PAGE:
Understand the terminology of digital photography, digital printing and digital imaging so that you will become a better photographer. Photographic terms such as F/number, F/stop, Fill-in Flash, Focal Lenght, Focal Point, and more.
The f-number is the expression of the size of the aperture opening for a lens's given focal length. In its most basic terms, the f-number is the lens's focal length divided by the "effective" aperture diameter.
F/stop is the values on the lens barrel that indicate a specific aperture setting. The f-stop is the relative value for each individual lens, but does not denote the same size opening in each lens. Such that an f-stop of f/4.5 on a 25mm lens and 150mm lens, lets in the same amount of light, but the actual size of the aperture is much smaller on the 25mm lens than on the 150mm lens.
The fill-in flash isn't a separate flash unit, but rather a technique used when the background is much brighter than your subject, or the lighting is such that you have a high levels of contrast on your subject. As the name suggests, you use the fill-in flash to add fill light to the subject so it registers a more pleasing exposure. This is useful when the ambient light is overwhelming and would typically result in some level of silhouette. You'll want to turn on your flash when you're outside and meter the key part of your subject (i.e. a person’s face) that appears to be in "shadow" compared to the rest of the scene. Your image will be more balanced, and more pleasing.
Film is a gelatin acetate that is coated with light-sensitive metal halide crystals that when exposed to light transform and re-align themselves to "preserve" the image in the coating.
Film Speed is the international standard value that indicates a given film's sensitivity to light. Film Speed also indicates the grain level for a given film, as the more sensitive the film is to light (higher film speed), the coarser grain and lower image quality the film will have. Film Speed is interchangeable with the term/concept ISO (when relating to digital cameras).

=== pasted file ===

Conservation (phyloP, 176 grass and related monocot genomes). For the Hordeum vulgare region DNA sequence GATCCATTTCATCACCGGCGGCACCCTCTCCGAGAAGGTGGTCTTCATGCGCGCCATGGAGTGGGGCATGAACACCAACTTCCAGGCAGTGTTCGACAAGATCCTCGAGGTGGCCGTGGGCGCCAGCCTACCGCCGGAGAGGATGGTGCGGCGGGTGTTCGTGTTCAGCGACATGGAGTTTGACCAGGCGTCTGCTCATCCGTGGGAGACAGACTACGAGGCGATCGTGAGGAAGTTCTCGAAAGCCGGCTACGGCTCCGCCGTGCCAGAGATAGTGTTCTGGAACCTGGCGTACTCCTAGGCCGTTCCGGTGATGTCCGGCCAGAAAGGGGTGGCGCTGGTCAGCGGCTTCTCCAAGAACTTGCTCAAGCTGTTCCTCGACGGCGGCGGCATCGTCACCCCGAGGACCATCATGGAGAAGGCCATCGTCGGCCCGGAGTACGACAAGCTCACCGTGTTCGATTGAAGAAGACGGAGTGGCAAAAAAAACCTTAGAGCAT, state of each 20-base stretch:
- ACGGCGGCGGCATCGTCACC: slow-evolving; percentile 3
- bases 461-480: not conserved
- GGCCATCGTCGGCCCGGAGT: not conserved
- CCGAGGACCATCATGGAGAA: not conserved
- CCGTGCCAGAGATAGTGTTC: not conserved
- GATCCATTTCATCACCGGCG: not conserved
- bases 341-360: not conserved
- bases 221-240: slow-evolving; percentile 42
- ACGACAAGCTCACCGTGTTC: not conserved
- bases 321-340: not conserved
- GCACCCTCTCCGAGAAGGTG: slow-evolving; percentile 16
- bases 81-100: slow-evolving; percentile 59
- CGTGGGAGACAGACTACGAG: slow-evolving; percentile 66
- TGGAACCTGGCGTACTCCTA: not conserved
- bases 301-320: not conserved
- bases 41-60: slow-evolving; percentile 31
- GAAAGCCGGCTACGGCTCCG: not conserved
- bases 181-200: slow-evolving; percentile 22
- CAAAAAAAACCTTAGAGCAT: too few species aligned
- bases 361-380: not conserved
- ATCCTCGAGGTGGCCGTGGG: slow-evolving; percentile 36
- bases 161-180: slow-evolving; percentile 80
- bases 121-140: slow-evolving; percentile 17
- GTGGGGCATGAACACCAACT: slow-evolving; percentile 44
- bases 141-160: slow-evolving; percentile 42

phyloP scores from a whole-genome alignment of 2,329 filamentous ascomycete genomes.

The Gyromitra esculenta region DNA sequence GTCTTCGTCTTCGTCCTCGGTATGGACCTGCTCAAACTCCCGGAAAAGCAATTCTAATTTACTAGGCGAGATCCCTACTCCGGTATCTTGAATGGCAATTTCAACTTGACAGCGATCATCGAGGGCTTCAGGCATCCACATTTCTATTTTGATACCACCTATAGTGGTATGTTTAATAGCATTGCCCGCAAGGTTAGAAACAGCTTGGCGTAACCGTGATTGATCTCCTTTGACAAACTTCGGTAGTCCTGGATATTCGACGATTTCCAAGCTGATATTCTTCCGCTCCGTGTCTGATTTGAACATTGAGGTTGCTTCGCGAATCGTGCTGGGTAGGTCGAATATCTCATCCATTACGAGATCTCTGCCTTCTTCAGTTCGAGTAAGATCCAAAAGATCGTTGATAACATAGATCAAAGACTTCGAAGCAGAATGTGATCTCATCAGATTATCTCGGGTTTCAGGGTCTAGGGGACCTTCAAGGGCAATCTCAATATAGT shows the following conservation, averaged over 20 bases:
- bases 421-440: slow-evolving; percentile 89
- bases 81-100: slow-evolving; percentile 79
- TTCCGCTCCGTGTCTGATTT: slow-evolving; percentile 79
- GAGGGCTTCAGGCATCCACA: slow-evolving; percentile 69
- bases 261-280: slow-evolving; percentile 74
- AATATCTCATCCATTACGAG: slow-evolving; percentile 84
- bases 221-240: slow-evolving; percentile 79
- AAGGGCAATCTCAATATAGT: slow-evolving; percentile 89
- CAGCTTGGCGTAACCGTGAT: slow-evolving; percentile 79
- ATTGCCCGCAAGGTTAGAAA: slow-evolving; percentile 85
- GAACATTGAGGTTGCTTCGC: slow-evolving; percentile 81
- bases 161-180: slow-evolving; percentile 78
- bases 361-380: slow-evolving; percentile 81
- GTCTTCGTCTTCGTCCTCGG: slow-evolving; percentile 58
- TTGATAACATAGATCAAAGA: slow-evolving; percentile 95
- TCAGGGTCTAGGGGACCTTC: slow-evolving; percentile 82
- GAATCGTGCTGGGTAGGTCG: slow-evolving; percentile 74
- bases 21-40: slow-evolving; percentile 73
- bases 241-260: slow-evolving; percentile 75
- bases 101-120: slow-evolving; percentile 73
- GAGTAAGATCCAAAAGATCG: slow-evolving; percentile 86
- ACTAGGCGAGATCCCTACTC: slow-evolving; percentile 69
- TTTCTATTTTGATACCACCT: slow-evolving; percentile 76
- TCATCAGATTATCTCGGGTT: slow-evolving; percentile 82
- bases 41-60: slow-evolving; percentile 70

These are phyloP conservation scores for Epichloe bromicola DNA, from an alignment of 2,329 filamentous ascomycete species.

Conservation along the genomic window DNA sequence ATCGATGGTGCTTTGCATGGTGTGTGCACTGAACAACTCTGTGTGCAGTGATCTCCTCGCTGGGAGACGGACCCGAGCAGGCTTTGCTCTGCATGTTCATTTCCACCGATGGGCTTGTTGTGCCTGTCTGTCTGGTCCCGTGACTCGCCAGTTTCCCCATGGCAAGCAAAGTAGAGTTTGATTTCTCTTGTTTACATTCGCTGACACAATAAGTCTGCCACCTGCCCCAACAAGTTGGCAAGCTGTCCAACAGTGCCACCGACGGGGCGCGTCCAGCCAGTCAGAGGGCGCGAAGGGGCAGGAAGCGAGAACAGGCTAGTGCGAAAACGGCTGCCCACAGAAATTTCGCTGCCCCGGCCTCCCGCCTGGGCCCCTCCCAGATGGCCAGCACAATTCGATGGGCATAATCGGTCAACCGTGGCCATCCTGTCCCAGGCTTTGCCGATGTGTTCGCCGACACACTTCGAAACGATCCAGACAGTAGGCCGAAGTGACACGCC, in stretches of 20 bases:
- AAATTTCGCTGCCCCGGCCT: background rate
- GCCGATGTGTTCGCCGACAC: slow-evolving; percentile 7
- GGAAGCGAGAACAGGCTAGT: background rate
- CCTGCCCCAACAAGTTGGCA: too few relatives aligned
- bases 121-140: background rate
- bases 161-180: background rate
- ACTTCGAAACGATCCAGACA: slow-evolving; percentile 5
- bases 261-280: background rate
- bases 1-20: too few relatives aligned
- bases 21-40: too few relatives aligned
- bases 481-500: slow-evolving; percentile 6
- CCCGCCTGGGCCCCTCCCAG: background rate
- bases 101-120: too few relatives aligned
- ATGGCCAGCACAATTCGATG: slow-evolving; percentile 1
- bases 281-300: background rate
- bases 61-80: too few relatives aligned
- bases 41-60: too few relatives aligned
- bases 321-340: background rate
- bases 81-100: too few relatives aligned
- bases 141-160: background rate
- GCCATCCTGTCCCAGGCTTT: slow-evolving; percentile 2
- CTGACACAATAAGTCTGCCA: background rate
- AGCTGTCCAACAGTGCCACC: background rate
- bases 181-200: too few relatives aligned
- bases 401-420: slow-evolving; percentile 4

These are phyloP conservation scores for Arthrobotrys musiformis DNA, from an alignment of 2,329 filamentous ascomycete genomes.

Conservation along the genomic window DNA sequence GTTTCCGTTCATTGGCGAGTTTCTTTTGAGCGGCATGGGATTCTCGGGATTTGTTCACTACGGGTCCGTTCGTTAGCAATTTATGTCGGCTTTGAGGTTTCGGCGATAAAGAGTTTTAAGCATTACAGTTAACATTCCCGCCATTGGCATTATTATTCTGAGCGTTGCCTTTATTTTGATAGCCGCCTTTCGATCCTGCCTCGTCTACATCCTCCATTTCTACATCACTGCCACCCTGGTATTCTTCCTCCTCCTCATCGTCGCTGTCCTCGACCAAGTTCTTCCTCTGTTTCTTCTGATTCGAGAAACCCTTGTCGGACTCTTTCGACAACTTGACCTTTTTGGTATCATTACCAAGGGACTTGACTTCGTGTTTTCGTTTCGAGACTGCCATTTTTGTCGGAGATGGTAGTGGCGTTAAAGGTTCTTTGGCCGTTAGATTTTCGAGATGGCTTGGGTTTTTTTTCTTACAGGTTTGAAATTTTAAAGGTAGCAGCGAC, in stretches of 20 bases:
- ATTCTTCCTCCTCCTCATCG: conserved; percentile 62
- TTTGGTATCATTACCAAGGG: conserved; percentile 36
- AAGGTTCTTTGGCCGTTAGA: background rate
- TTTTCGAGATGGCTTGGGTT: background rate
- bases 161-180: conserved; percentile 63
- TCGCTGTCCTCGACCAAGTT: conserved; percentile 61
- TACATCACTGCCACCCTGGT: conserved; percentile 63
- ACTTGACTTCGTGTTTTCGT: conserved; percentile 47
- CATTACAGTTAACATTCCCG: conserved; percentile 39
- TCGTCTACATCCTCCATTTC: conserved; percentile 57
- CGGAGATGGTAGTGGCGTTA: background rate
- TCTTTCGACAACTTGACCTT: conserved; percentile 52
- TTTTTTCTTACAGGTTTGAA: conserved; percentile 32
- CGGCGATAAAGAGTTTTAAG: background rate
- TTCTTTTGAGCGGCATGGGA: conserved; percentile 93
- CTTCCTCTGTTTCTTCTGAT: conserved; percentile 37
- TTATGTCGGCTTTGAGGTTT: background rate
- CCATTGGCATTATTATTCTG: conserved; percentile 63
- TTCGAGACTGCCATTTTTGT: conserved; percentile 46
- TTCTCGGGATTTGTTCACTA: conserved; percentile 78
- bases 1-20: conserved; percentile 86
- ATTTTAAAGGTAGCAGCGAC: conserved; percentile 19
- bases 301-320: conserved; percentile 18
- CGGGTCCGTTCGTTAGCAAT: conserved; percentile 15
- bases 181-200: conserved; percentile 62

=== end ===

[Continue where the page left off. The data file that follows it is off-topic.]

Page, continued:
Lens filters are transparent or translucent glass or gelatin elements that attach to the front of a lens. They protect the camera lens, alter the characteristics of light passing through the lens or add special effects and colors to an image. They come in two types -- screw-in filters and slot-in filters.
A Fixed Focal-length lens has a set focal length, measured in millimeters. A fixed focal-length lens is also called a "prime lens." Fixed focal-length lenses are markedly sharper than zoom lens, because they employ a lower number of lens elements so therefore the machining of the glass can be that much more precise.
Flare or lens flare, is a photographic phenomenon in which a light source enters the lens at a specific angle, and causes a pluming effect with the light. It's caused by aberrations in the manufacture of the lens' glass elements.
Flash Extender is a device that can increase a flash's light output by up to 3 stops of light depending on one's flash zoom setting.
Flash Synchronization is the automatic process in which the camera's shutter speed is synchronized with the camera's flash, such that the flash fires as a precise moment during the opening and closing of the shutter to provide additional exposure light on a subject.
Also known as the hot shoe, the flash socket is the bracket that holds a dedicated flash unit in place on the camera and enables the camera's automatic functions to synchronize with the flash unit.
Focal Length is the specific length of the lens' frontal glass element going back to the rear element, measured in millimeters. Focal length of a lens also dictates the various image properties of a lens (i.e. a short, wide angle lens has completely different properties than a long, telephoto lens). The focal length also determines the amount of magnification a lens provides.
Focal Point is the point in which the light entering the lens converges on a single point to generate the image. It is the exact point where the lens gives maximum sharpness and is denoted in your camera's viewfinder with a circle or a set of brackets.
Focus Tracking refers to the automatic mechanical feature in which the camera's on-board computer calculates the relative speed of a moving subject in order to effectively focus the lens on the subject. Focus tracking enables the photographer to acquire tack-sharp, in-focus photos of moving objects. A favorite feature among sports photographers.
Front Lighting is a lighting technique in which the light sources (natural or artificial) are in front of the subject. Unfortunately, Front Lighting can result in flat images, particularly in portraits.
F-stop is the mathematical value of the size of the aperture; while the actual aperture hole varies in size depending on the focal length of the lens, the f-stop value allows for uniform understanding of how much light exactly travels through the lens to give the same exposure value, regardless of lens length.